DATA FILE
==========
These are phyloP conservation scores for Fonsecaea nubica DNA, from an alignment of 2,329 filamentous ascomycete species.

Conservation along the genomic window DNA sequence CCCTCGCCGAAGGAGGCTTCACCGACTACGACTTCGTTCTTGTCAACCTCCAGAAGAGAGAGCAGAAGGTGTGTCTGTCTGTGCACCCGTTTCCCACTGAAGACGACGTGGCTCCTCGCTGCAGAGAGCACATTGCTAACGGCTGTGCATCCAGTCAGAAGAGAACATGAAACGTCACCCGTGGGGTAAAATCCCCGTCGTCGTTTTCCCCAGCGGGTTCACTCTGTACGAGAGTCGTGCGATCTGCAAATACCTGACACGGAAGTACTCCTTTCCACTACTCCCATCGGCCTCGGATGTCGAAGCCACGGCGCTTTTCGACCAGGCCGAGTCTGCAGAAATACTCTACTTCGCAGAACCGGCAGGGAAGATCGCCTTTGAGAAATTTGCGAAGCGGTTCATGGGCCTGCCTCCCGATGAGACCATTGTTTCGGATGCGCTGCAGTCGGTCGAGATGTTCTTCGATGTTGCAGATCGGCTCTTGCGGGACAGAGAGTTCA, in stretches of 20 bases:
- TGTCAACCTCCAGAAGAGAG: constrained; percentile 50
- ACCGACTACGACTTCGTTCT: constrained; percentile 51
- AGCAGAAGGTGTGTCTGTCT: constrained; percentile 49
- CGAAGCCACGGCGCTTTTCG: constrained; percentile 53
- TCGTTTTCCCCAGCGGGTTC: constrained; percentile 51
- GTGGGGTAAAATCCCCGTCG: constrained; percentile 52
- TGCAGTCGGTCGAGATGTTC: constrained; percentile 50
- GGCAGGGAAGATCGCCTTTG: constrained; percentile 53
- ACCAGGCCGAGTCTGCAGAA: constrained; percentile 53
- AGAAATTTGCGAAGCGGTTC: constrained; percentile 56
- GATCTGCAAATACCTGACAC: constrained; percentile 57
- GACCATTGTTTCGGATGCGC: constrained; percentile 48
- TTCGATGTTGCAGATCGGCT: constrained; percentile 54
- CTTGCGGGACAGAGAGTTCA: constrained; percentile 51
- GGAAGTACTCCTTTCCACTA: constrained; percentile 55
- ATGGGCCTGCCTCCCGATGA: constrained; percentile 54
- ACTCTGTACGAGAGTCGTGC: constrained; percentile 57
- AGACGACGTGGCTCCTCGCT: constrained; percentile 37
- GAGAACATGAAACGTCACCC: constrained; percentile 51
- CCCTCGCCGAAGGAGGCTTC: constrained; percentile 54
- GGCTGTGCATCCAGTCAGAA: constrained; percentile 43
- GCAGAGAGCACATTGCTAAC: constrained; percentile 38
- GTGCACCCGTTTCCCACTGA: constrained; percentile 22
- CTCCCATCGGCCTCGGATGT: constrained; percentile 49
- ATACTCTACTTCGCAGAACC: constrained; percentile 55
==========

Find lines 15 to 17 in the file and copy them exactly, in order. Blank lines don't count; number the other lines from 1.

- TTCGATGTTGCAGATCGGCT: constrained; percentile 54
- CTTGCGGGACAGAGAGTTCA: constrained; percentile 51
- GGAAGTACTCCTTTCCACTA: constrained; percentile 55